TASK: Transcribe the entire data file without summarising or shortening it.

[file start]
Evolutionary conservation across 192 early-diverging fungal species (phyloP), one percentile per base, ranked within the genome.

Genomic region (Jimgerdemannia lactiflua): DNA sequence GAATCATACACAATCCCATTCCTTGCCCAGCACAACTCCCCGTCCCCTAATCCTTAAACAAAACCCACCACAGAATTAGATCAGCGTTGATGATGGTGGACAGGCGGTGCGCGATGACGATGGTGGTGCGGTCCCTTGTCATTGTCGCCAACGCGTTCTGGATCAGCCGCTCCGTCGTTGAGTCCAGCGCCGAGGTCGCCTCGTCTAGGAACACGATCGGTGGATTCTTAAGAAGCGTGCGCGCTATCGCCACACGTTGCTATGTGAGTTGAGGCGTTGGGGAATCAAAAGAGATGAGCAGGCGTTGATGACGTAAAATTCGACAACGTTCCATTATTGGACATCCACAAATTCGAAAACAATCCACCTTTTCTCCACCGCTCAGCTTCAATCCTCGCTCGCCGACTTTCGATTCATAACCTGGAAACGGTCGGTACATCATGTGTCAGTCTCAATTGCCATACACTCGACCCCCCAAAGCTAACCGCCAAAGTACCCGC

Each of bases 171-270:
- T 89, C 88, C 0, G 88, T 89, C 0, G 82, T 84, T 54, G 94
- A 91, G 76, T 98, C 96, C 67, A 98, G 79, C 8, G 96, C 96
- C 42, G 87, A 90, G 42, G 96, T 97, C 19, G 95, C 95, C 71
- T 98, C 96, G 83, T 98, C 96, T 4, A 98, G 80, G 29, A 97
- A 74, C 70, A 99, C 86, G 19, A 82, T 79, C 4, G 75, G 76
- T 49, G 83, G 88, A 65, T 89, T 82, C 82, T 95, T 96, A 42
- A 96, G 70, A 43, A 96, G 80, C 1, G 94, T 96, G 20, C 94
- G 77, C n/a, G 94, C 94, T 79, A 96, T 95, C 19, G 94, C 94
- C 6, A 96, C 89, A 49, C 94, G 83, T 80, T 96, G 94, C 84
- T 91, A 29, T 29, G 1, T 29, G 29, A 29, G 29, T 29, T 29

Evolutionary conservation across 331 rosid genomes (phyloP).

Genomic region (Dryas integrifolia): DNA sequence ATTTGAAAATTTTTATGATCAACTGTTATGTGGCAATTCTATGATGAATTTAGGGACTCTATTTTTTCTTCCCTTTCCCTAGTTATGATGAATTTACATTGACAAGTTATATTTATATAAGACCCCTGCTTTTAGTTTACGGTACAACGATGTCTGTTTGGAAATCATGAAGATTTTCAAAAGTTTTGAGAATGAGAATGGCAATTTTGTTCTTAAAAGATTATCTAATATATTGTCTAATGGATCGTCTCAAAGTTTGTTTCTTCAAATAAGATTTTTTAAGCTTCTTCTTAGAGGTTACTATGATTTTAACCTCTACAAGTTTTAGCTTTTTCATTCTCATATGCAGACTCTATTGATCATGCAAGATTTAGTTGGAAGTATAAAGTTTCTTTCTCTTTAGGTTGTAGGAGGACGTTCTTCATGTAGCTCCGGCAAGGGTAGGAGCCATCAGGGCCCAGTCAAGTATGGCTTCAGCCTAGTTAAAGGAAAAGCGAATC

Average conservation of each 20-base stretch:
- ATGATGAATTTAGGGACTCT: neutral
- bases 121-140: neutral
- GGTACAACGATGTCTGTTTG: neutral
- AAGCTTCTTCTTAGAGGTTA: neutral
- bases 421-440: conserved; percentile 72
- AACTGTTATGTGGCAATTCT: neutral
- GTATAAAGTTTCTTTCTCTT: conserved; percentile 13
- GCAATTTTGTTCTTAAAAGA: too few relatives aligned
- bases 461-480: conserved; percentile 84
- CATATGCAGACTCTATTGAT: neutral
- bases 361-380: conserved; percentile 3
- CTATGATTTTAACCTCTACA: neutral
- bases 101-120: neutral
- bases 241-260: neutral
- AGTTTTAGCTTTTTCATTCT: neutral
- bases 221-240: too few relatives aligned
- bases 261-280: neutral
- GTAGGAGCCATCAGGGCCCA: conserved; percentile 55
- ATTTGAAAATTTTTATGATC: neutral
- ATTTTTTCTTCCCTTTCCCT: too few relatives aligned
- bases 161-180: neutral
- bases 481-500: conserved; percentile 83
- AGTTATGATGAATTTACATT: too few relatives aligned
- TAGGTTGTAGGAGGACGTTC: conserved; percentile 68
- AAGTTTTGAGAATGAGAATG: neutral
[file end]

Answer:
Evolutionary conservation across 192 early-diverging fungal species (phyloP), one percentile per base, ranked within the genome.

Genomic region (Jimgerdemannia lactiflua): DNA sequence GAATCATACACAATCCCATTCCTTGCCCAGCACAACTCCCCGTCCCCTAATCCTTAAACAAAACCCACCACAGAATTAGATCAGCGTTGATGATGGTGGACAGGCGGTGCGCGATGACGATGGTGGTGCGGTCCCTTGTCATTGTCGCCAACGCGTTCTGGATCAGCCGCTCCGTCGTTGAGTCCAGCGCCGAGGTCGCCTCGTCTAGGAACACGATCGGTGGATTCTTAAGAAGCGTGCGCGCTATCGCCACACGTTGCTATGTGAGTTGAGGCGTTGGGGAATCAAAAGAGATGAGCAGGCGTTGATGACGTAAAATTCGACAACGTTCCATTATTGGACATCCACAAATTCGAAAACAATCCACCTTTTCTCCACCGCTCAGCTTCAATCCTCGCTCGCCGACTTTCGATTCATAACCTGGAAACGGTCGGTACATCATGTGTCAGTCTCAATTGCCATACACTCGACCCCCCAAAGCTAACCGCCAAAGTACCCGC

Each of bases 171-270:
- T 89, C 88, C 0, G 88, T 89, C 0, G 82, T 84, T 54, G 94
- A 91, G 76, T 98, C 96, C 67, A 98, G 79, C 8, G 96, C 96
- C 42, G 87, A 90, G 42, G 96, T 97, C 19, G 95, C 95, C 71
- T 98, C 96, G 83, T 98, C 96, T 4, A 98, G 80, G 29, A 97
- A 74, C 70, A 99, C 86, G 19, A 82, T 79, C 4, G 75, G 76
- T 49, G 83, G 88, A 65, T 89, T 82, C 82, T 95, T 96, A 42
- A 96, G 70, A 43, A 96, G 80, C 1, G 94, T 96, G 20, C 94
- G 77, C n/a, G 94, C 94, T 79, A 96, T 95, C 19, G 94, C 94
- C 6, A 96, C 89, A 49, C 94, G 83, T 80, T 96, G 94, C 84
- T 91, A 29, T 29, G 1, T 29, G 29, A 29, G 29, T 29, T 29

Evolutionary conservation across 331 rosid genomes (phyloP).

Genomic region (Dryas integrifolia): DNA sequence ATTTGAAAATTTTTATGATCAACTGTTATGTGGCAATTCTATGATGAATTTAGGGACTCTATTTTTTCTTCCCTTTCCCTAGTTATGATGAATTTACATTGACAAGTTATATTTATATAAGACCCCTGCTTTTAGTTTACGGTACAACGATGTCTGTTTGGAAATCATGAAGATTTTCAAAAGTTTTGAGAATGAGAATGGCAATTTTGTTCTTAAAAGATTATCTAATATATTGTCTAATGGATCGTCTCAAAGTTTGTTTCTTCAAATAAGATTTTTTAAGCTTCTTCTTAGAGGTTACTATGATTTTAACCTCTACAAGTTTTAGCTTTTTCATTCTCATATGCAGACTCTATTGATCATGCAAGATTTAGTTGGAAGTATAAAGTTTCTTTCTCTTTAGGTTGTAGGAGGACGTTCTTCATGTAGCTCCGGCAAGGGTAGGAGCCATCAGGGCCCAGTCAAGTATGGCTTCAGCCTAGTTAAAGGAAAAGCGAATC

Average conservation of each 20-base stretch:
- ATGATGAATTTAGGGACTCT: neutral
- bases 121-140: neutral
- GGTACAACGATGTCTGTTTG: neutral
- AAGCTTCTTCTTAGAGGTTA: neutral
- bases 421-440: conserved; percentile 72
- AACTGTTATGTGGCAATTCT: neutral
- GTATAAAGTTTCTTTCTCTT: conserved; percentile 13
- GCAATTTTGTTCTTAAAAGA: too few relatives aligned
- bases 461-480: conserved; percentile 84
- CATATGCAGACTCTATTGAT: neutral
- bases 361-380: conserved; percentile 3
- CTATGATTTTAACCTCTACA: neutral
- bases 101-120: neutral
- bases 241-260: neutral
- AGTTTTAGCTTTTTCATTCT: neutral
- bases 221-240: too few relatives aligned
- bases 261-280: neutral
- GTAGGAGCCATCAGGGCCCA: conserved; percentile 55
- ATTTGAAAATTTTTATGATC: neutral
- ATTTTTTCTTCCCTTTCCCT: too few relatives aligned
- bases 161-180: neutral
- bases 481-500: conserved; percentile 83
- AGTTATGATGAATTTACATT: too few relatives aligned
- TAGGTTGTAGGAGGACGTTC: conserved; percentile 68
- AAGTTTTGAGAATGAGAATG: neutral